* Portal (2007) (short and sweet, and while it suffers the coordination / execution problem typical to 3d puzzlers, it's not too bad, and the excellent writing makes up for it)
* Republic Commando (2005) (a very atypical Star Wars game, showing a much more grounded view of the universe, and a great squad-based shooter)
* Splinter Cell (2002) (awesome stealth, together with the Thief series the pinnacle of the genre, great modern thriller story, great voice-acting)
* Unity of Command (2012) (extremely accessible light wargame, such an elegant and tight design, and challenging scenarios)

... a running theme is freedom of choice - to me, that's part of the point of playing a video game instead of reading a book or watching a movie - the ability to shape and influence what is happening, and choose what actions I take and how I affect the storyline.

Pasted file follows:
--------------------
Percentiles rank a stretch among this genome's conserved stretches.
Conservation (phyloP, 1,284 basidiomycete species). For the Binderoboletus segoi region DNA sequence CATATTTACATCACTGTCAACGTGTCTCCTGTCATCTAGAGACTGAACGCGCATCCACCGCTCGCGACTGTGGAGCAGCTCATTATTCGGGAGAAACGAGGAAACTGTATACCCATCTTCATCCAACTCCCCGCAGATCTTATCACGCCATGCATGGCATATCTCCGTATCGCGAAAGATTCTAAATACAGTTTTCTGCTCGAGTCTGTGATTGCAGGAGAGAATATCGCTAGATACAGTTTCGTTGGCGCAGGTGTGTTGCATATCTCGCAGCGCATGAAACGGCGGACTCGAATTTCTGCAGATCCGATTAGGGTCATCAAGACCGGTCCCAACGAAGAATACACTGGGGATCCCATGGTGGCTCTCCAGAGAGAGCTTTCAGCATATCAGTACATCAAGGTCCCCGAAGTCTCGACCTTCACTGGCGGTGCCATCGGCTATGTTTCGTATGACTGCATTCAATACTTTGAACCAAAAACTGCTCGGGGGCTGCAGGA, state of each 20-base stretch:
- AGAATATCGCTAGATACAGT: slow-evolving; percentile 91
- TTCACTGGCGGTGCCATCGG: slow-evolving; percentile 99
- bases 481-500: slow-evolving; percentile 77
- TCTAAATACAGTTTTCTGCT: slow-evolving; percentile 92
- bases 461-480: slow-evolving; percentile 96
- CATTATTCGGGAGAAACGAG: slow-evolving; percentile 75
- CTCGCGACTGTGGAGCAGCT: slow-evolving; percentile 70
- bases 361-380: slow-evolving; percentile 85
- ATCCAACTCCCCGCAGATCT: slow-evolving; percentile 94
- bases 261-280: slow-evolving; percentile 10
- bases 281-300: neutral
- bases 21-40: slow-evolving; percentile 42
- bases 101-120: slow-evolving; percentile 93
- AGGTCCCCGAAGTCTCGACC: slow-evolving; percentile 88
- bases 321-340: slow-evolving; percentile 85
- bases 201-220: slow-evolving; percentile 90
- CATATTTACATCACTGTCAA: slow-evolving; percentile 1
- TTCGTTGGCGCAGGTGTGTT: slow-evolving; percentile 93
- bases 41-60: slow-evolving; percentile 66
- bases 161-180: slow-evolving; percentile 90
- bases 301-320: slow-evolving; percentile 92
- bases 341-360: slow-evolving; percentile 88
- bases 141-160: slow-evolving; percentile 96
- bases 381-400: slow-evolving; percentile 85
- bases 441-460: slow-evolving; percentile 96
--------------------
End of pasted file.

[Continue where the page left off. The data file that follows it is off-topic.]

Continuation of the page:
Read 4 Notes -Make Notes

13th May, 2014. 7:06 pm. Gaming thoughts - King's Bounty

Been playing King's Bounty: Crosswords, which is a slightly expanded version of King's Bounty: Armored Princess, which itself was mostly tweaks compared with the original King's Bounty: The Legend - and am having mixed feelings about the game.

When should one abandon a game that is not great fun, but still mildly entertaining?

King's Bounty, for me, has several major flaws.

* Lots of backtracking, and searching the labyrinthic maps for the next combat around my level, while dodging higher level enemies.